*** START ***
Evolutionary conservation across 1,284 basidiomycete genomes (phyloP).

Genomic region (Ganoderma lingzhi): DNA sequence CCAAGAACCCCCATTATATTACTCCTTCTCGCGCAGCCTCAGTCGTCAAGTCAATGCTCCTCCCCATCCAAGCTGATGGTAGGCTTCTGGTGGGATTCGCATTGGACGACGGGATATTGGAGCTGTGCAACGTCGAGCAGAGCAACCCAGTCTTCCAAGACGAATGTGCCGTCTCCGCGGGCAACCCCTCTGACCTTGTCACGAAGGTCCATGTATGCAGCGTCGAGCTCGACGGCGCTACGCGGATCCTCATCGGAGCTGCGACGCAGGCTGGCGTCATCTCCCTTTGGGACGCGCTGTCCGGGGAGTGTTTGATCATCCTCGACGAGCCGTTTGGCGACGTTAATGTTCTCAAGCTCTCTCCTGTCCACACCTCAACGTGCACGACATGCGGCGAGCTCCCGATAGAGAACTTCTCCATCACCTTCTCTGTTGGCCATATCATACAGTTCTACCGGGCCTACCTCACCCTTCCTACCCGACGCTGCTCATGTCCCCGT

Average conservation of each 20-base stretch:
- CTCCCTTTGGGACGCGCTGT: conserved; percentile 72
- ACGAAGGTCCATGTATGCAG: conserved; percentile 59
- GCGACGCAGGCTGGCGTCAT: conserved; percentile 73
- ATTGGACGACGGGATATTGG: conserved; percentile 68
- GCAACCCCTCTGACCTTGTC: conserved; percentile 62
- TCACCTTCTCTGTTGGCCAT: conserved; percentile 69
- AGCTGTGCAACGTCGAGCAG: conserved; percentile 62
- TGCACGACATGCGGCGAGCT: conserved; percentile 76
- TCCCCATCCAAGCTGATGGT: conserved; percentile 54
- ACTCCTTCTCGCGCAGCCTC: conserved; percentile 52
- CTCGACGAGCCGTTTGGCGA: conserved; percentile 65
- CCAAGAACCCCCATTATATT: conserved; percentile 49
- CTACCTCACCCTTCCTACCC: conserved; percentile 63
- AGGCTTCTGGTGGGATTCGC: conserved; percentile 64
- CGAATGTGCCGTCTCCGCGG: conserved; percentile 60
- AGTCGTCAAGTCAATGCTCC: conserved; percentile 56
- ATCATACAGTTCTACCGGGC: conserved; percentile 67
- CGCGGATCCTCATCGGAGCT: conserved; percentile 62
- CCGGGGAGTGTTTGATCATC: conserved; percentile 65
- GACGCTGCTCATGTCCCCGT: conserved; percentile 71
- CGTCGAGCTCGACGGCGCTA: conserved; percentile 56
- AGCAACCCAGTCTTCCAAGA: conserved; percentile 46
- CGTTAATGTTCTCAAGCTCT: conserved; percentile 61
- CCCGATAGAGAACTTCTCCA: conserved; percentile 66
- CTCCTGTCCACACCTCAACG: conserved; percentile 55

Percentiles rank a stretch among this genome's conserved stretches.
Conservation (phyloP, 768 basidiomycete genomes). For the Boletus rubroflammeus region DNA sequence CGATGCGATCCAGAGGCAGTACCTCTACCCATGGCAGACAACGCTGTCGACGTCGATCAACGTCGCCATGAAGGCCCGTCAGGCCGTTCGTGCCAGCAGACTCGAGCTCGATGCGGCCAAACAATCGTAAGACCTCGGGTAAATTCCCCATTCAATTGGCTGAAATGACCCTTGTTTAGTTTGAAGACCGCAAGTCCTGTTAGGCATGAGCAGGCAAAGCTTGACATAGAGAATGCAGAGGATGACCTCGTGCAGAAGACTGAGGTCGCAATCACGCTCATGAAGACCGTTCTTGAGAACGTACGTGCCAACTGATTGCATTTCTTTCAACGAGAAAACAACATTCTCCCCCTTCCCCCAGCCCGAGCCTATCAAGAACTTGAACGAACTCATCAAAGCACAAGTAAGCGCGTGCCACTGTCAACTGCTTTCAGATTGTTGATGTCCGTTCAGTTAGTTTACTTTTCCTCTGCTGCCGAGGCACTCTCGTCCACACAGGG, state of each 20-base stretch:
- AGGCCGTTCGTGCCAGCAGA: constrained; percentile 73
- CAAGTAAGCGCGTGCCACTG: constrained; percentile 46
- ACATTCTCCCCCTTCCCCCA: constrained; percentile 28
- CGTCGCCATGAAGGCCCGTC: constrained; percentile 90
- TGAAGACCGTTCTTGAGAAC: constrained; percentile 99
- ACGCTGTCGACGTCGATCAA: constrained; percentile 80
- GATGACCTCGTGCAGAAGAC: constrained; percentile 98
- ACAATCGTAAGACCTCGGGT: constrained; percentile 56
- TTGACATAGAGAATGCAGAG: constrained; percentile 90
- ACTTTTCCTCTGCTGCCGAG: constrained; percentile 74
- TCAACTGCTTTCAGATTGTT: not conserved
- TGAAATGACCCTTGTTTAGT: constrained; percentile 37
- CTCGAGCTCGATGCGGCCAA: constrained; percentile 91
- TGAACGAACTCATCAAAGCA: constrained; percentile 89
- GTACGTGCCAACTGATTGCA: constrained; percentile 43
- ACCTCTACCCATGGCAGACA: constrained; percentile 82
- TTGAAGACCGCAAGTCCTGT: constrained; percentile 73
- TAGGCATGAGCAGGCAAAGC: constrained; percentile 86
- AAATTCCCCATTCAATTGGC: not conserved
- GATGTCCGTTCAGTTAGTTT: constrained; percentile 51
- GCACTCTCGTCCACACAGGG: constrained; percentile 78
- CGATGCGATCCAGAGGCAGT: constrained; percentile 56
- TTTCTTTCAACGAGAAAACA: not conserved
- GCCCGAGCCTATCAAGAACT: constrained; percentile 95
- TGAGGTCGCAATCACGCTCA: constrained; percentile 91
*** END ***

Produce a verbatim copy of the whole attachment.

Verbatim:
Evolutionary conservation across 1,284 basidiomycete genomes (phyloP).

Genomic region (Ganoderma lingzhi): DNA sequence CCAAGAACCCCCATTATATTACTCCTTCTCGCGCAGCCTCAGTCGTCAAGTCAATGCTCCTCCCCATCCAAGCTGATGGTAGGCTTCTGGTGGGATTCGCATTGGACGACGGGATATTGGAGCTGTGCAACGTCGAGCAGAGCAACCCAGTCTTCCAAGACGAATGTGCCGTCTCCGCGGGCAACCCCTCTGACCTTGTCACGAAGGTCCATGTATGCAGCGTCGAGCTCGACGGCGCTACGCGGATCCTCATCGGAGCTGCGACGCAGGCTGGCGTCATCTCCCTTTGGGACGCGCTGTCCGGGGAGTGTTTGATCATCCTCGACGAGCCGTTTGGCGACGTTAATGTTCTCAAGCTCTCTCCTGTCCACACCTCAACGTGCACGACATGCGGCGAGCTCCCGATAGAGAACTTCTCCATCACCTTCTCTGTTGGCCATATCATACAGTTCTACCGGGCCTACCTCACCCTTCCTACCCGACGCTGCTCATGTCCCCGT

Average conservation of each 20-base stretch:
- CTCCCTTTGGGACGCGCTGT: conserved; percentile 72
- ACGAAGGTCCATGTATGCAG: conserved; percentile 59
- GCGACGCAGGCTGGCGTCAT: conserved; percentile 73
- ATTGGACGACGGGATATTGG: conserved; percentile 68
- GCAACCCCTCTGACCTTGTC: conserved; percentile 62
- TCACCTTCTCTGTTGGCCAT: conserved; percentile 69
- AGCTGTGCAACGTCGAGCAG: conserved; percentile 62
- TGCACGACATGCGGCGAGCT: conserved; percentile 76
- TCCCCATCCAAGCTGATGGT: conserved; percentile 54
- ACTCCTTCTCGCGCAGCCTC: conserved; percentile 52
- CTCGACGAGCCGTTTGGCGA: conserved; percentile 65
- CCAAGAACCCCCATTATATT: conserved; percentile 49
- CTACCTCACCCTTCCTACCC: conserved; percentile 63
- AGGCTTCTGGTGGGATTCGC: conserved; percentile 64
- CGAATGTGCCGTCTCCGCGG: conserved; percentile 60
- AGTCGTCAAGTCAATGCTCC: conserved; percentile 56
- ATCATACAGTTCTACCGGGC: conserved; percentile 67
- CGCGGATCCTCATCGGAGCT: conserved; percentile 62
- CCGGGGAGTGTTTGATCATC: conserved; percentile 65
- GACGCTGCTCATGTCCCCGT: conserved; percentile 71
- CGTCGAGCTCGACGGCGCTA: conserved; percentile 56
- AGCAACCCAGTCTTCCAAGA: conserved; percentile 46
- CGTTAATGTTCTCAAGCTCT: conserved; percentile 61
- CCCGATAGAGAACTTCTCCA: conserved; percentile 66
- CTCCTGTCCACACCTCAACG: conserved; percentile 55

Percentiles rank a stretch among this genome's conserved stretches.
Conservation (phyloP, 768 basidiomycete genomes). For the Boletus rubroflammeus region DNA sequence CGATGCGATCCAGAGGCAGTACCTCTACCCATGGCAGACAACGCTGTCGACGTCGATCAACGTCGCCATGAAGGCCCGTCAGGCCGTTCGTGCCAGCAGACTCGAGCTCGATGCGGCCAAACAATCGTAAGACCTCGGGTAAATTCCCCATTCAATTGGCTGAAATGACCCTTGTTTAGTTTGAAGACCGCAAGTCCTGTTAGGCATGAGCAGGCAAAGCTTGACATAGAGAATGCAGAGGATGACCTCGTGCAGAAGACTGAGGTCGCAATCACGCTCATGAAGACCGTTCTTGAGAACGTACGTGCCAACTGATTGCATTTCTTTCAACGAGAAAACAACATTCTCCCCCTTCCCCCAGCCCGAGCCTATCAAGAACTTGAACGAACTCATCAAAGCACAAGTAAGCGCGTGCCACTGTCAACTGCTTTCAGATTGTTGATGTCCGTTCAGTTAGTTTACTTTTCCTCTGCTGCCGAGGCACTCTCGTCCACACAGGG, state of each 20-base stretch:
- AGGCCGTTCGTGCCAGCAGA: constrained; percentile 73
- CAAGTAAGCGCGTGCCACTG: constrained; percentile 46
- ACATTCTCCCCCTTCCCCCA: constrained; percentile 28
- CGTCGCCATGAAGGCCCGTC: constrained; percentile 90
- TGAAGACCGTTCTTGAGAAC: constrained; percentile 99
- ACGCTGTCGACGTCGATCAA: constrained; percentile 80
- GATGACCTCGTGCAGAAGAC: constrained; percentile 98
- ACAATCGTAAGACCTCGGGT: constrained; percentile 56
- TTGACATAGAGAATGCAGAG: constrained; percentile 90
- ACTTTTCCTCTGCTGCCGAG: constrained; percentile 74
- TCAACTGCTTTCAGATTGTT: not conserved
- TGAAATGACCCTTGTTTAGT: constrained; percentile 37
- CTCGAGCTCGATGCGGCCAA: constrained; percentile 91
- TGAACGAACTCATCAAAGCA: constrained; percentile 89
- GTACGTGCCAACTGATTGCA: constrained; percentile 43
- ACCTCTACCCATGGCAGACA: constrained; percentile 82
- TTGAAGACCGCAAGTCCTGT: constrained; percentile 73
- TAGGCATGAGCAGGCAAAGC: constrained; percentile 86
- AAATTCCCCATTCAATTGGC: not conserved
- GATGTCCGTTCAGTTAGTTT: constrained; percentile 51
- GCACTCTCGTCCACACAGGG: constrained; percentile 78
- CGATGCGATCCAGAGGCAGT: constrained; percentile 56
- TTTCTTTCAACGAGAAAACA: not conserved
- GCCCGAGCCTATCAAGAACT: constrained; percentile 95
- TGAGGTCGCAATCACGCTCA: constrained; percentile 91